Thursday, June 17, 2010

Art of Coaching; Know What you Don't Know

As a performance coach today you may be asked to help in the areas of strength training, rehab, conditioning, core training, tissue quality, biomechanics, and more.  There is lots to know.

Face it now; you'll never be an expert in all of them.

I often see young coaches doing this and they get caught when they don't really know.  They want to answer, but need to learn to say, "I don't know."  Tell people what you know, then go do some research and learn something.  This is where most of your real learning will come from.  School just gives you the tools to do that research and think critically.

Recently I was working with a head ATC who did this.  I was pissed off, because it involved the area of concussions.  This is a critical issue involving player safety.  If you don't know, DON'T FAKE IT.  Have the guts to put your ego aside and ask someone.

To be a master coach you need to develop wisdom.  Wisdom doesn't mean knowing all the answers. 

Understanding these various fields, and having experiences in them will make you better.  Spending time as a student athletic trainer and in a sports medicine setting made me a better performance coach.  Still, I wouldn't for a second think I could do a better shoulder eval than an experienced and educated ATC.  I studied biomechanics in grad school, but wouldn't think I know better than my friend John Garhammer

Learn your strengths and weaknesses.  Learn to ask others for their expertise.  If you are part of a team of professionals, respect and learn from them.  Even the superheroes always have to use each others' strengths to overcome the villains.  You don't have to do it all alone.

Monday, June 14, 2010

Training Your Coaching Eye

A key skill for a sports performance coach is being able to analyze movements.  You have to watch an athlete move and make a mental comparison to the technical model in your head.  To do this effectively you have to develop your ability to watch for certain types of detail in relatively high speed movements.

So how do you develop this skill?  Your Coaching Eye.  You deliberately watch sports movements.  Not casual watching of the movement, but focused, and analytical observation.

Just as there is the concept of 10,000 hours in mastering a skill, the same applies here.  You have to watch movements tens of thousands of times.  If you are a performance coach this may means thousands of starts, accelerations, max velocity runs, cuts, jumps, stops to start.  Then add cleans, squats, snatches, Bulgarian split squats and on and on.  It's a long list.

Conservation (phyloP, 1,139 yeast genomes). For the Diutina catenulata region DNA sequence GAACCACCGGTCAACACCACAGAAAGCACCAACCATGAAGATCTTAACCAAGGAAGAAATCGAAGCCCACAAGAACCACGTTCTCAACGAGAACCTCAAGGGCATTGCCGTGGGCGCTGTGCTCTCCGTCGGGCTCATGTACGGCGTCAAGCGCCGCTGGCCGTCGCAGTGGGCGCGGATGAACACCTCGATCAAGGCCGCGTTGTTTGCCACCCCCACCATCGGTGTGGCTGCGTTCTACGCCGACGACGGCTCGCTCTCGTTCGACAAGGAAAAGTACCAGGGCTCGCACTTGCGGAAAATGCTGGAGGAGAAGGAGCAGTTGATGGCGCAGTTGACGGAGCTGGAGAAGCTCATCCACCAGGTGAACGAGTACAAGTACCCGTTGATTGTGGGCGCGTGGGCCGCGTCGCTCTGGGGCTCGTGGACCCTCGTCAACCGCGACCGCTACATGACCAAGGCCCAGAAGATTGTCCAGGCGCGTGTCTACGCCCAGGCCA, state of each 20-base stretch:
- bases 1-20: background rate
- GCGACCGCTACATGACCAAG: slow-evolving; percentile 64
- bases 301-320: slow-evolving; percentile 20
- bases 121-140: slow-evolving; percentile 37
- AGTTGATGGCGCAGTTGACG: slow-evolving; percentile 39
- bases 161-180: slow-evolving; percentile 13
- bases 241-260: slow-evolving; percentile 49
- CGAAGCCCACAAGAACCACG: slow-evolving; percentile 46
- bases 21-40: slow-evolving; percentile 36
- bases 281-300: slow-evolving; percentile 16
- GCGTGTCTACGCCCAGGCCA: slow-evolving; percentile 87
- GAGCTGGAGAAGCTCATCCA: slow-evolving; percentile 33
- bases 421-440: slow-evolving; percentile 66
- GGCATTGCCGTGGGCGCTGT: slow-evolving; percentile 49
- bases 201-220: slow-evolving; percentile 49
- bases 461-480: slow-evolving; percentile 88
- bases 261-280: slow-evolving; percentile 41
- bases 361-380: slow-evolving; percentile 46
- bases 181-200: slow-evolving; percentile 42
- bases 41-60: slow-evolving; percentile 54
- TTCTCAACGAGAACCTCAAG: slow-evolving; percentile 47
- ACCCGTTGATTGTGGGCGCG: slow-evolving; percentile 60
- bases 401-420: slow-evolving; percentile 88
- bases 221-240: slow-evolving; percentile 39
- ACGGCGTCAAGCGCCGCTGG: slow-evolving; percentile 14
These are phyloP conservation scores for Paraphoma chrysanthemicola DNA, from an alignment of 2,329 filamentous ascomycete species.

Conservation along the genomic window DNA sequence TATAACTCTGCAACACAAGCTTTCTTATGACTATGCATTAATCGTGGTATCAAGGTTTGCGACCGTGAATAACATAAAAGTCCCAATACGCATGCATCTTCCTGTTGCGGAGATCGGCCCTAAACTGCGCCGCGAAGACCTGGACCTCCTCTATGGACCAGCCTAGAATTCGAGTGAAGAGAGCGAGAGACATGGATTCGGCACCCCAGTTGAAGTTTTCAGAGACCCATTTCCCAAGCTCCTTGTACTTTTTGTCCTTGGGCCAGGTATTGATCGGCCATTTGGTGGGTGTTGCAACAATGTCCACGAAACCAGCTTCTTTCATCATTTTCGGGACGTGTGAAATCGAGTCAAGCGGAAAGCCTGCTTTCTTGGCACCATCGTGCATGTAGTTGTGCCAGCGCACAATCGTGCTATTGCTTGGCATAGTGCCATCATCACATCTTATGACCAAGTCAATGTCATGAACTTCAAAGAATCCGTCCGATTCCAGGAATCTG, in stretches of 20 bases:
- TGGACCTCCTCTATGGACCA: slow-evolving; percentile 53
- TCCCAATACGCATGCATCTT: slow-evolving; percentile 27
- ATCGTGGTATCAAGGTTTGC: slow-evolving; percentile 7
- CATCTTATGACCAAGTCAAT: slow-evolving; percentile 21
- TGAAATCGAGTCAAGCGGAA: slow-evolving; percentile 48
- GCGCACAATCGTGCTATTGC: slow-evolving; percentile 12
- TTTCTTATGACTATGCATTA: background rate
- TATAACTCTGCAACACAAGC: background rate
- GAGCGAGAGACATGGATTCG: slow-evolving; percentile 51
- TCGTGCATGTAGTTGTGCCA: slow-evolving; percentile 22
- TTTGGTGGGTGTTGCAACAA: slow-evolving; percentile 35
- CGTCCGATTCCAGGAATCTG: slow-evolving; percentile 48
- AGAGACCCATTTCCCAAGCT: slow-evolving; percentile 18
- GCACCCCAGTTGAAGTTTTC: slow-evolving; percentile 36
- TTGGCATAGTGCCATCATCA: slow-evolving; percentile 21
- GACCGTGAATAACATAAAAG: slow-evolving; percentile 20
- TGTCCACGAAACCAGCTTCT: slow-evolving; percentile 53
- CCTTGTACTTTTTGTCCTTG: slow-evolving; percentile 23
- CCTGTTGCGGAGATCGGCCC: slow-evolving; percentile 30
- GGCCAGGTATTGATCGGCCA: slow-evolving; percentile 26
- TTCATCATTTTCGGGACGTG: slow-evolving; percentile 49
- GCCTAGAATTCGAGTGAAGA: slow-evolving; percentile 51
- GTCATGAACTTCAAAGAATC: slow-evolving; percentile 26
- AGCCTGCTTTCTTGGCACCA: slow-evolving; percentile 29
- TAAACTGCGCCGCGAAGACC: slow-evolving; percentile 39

It's easy to be disheartened by the volume. Don't be.

The good news is that developing your eye in one helps with the others.  Part of doing this is actual visual skill, much is cognitive processing, and part is learning that specific movement.  The dist two, visual and cognitive, carry over to other movements to some degree. 

Where do you get your reps?  First of all coaching your own athletes.  Then while observing others coaching.  Still, this might take a while to get to a master level.  plus, what if you don't get to see all the movements in your setting?

How about when watching sports? Instead of watching the game, pick a player and watch their movement whether in the play or off the ball.  Watch it with a critical eye and analyze what you see.

Hows your video collection?  DVDs of elite sports events are a great source to develop your eye.  Video clips abound on the Internet, good and bad.  If you have access to Dartfish or similar software, you can increase your learning even more.

By using Dartfish, our coaches get to watch the same movement more than once.  They can slow it down, or go frame by frame.  This allows them to see the details.  Then they can go back to full speed and try to see it in the action.

The question is; are you developing your coaching eye?